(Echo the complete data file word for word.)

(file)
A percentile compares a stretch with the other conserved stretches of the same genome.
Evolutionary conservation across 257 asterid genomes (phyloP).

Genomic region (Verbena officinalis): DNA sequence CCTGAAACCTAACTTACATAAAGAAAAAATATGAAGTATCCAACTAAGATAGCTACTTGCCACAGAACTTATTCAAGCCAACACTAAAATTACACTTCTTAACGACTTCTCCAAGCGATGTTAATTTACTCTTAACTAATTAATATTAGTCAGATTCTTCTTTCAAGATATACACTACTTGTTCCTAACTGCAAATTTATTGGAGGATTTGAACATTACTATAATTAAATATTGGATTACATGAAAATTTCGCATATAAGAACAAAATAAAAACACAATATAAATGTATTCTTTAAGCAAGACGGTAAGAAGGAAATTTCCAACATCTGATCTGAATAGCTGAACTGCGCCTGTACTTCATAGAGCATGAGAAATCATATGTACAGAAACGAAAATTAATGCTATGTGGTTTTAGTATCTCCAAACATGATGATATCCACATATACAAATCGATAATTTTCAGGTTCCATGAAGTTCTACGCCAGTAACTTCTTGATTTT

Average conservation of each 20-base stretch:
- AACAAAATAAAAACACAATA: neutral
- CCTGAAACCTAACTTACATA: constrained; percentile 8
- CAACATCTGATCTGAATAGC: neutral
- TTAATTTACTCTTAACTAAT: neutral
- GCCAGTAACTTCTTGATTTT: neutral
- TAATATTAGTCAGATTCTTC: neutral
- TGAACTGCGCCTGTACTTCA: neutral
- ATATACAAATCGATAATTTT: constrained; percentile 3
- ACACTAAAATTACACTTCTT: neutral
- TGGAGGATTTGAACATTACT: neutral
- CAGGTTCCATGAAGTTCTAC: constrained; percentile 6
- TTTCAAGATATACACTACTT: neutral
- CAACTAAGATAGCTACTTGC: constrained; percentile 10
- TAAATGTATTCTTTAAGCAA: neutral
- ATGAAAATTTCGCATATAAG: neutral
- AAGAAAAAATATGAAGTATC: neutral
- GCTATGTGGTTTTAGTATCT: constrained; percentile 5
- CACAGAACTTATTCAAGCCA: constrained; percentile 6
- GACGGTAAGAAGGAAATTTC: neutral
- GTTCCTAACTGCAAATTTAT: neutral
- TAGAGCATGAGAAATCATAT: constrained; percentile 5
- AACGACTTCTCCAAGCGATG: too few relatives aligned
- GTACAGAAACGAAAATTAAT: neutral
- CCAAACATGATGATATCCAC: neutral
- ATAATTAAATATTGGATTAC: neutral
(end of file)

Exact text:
A percentile compares a stretch with the other conserved stretches of the same genome.
Evolutionary conservation across 257 asterid genomes (phyloP).

Genomic region (Verbena officinalis): DNA sequence CCTGAAACCTAACTTACATAAAGAAAAAATATGAAGTATCCAACTAAGATAGCTACTTGCCACAGAACTTATTCAAGCCAACACTAAAATTACACTTCTTAACGACTTCTCCAAGCGATGTTAATTTACTCTTAACTAATTAATATTAGTCAGATTCTTCTTTCAAGATATACACTACTTGTTCCTAACTGCAAATTTATTGGAGGATTTGAACATTACTATAATTAAATATTGGATTACATGAAAATTTCGCATATAAGAACAAAATAAAAACACAATATAAATGTATTCTTTAAGCAAGACGGTAAGAAGGAAATTTCCAACATCTGATCTGAATAGCTGAACTGCGCCTGTACTTCATAGAGCATGAGAAATCATATGTACAGAAACGAAAATTAATGCTATGTGGTTTTAGTATCTCCAAACATGATGATATCCACATATACAAATCGATAATTTTCAGGTTCCATGAAGTTCTACGCCAGTAACTTCTTGATTTT

Average conservation of each 20-base stretch:
- AACAAAATAAAAACACAATA: neutral
- CCTGAAACCTAACTTACATA: constrained; percentile 8
- CAACATCTGATCTGAATAGC: neutral
- TTAATTTACTCTTAACTAAT: neutral
- GCCAGTAACTTCTTGATTTT: neutral
- TAATATTAGTCAGATTCTTC: neutral
- TGAACTGCGCCTGTACTTCA: neutral
- ATATACAAATCGATAATTTT: constrained; percentile 3
- ACACTAAAATTACACTTCTT: neutral
- TGGAGGATTTGAACATTACT: neutral
- CAGGTTCCATGAAGTTCTAC: constrained; percentile 6
- TTTCAAGATATACACTACTT: neutral
- CAACTAAGATAGCTACTTGC: constrained; percentile 10
- TAAATGTATTCTTTAAGCAA: neutral
- ATGAAAATTTCGCATATAAG: neutral
- AAGAAAAAATATGAAGTATC: neutral
- GCTATGTGGTTTTAGTATCT: constrained; percentile 5
- CACAGAACTTATTCAAGCCA: constrained; percentile 6
- GACGGTAAGAAGGAAATTTC: neutral
- GTTCCTAACTGCAAATTTAT: neutral
- TAGAGCATGAGAAATCATAT: constrained; percentile 5
- AACGACTTCTCCAAGCGATG: too few relatives aligned
- GTACAGAAACGAAAATTAAT: neutral
- CCAAACATGATGATATCCAC: neutral
- ATAATTAAATATTGGATTAC: neutral